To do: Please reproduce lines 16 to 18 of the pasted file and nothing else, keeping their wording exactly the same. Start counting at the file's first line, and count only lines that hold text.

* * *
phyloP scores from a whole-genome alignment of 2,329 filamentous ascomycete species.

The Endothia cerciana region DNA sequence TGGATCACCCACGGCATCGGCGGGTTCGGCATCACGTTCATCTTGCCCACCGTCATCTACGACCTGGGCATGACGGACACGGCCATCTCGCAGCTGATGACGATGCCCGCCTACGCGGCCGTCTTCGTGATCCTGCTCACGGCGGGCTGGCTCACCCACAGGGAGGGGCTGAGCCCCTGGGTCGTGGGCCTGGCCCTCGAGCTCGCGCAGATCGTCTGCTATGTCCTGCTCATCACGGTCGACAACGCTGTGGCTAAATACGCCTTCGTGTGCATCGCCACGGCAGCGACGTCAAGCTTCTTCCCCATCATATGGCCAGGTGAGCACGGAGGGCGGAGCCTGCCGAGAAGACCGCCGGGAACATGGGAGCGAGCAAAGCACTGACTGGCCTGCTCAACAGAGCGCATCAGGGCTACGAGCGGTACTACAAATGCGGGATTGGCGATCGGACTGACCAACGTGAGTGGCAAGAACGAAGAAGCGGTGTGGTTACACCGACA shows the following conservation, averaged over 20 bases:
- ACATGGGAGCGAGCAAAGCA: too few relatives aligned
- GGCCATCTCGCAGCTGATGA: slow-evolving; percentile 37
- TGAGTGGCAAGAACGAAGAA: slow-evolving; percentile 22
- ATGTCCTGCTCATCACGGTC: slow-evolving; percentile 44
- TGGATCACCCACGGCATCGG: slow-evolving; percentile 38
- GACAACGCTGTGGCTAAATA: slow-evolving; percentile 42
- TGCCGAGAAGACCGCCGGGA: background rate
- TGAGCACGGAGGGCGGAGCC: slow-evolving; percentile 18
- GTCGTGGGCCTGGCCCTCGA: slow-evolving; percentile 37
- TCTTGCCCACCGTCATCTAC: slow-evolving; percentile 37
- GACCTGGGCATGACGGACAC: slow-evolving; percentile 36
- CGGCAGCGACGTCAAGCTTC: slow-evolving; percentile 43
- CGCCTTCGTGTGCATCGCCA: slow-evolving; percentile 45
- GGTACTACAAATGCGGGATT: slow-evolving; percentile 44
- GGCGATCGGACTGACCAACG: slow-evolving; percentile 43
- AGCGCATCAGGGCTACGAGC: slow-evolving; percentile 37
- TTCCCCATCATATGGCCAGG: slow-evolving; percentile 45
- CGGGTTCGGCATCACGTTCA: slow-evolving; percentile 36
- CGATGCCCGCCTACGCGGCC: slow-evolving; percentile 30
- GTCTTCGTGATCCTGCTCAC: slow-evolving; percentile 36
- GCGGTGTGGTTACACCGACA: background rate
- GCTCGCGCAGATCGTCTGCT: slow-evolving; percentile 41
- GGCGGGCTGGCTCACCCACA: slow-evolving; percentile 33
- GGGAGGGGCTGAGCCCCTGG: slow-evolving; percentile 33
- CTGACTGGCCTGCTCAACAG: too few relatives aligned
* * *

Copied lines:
- GGTACTACAAATGCGGGATT: slow-evolving; percentile 44
- GGCGATCGGACTGACCAACG: slow-evolving; percentile 43
- AGCGCATCAGGGCTACGAGC: slow-evolving; percentile 37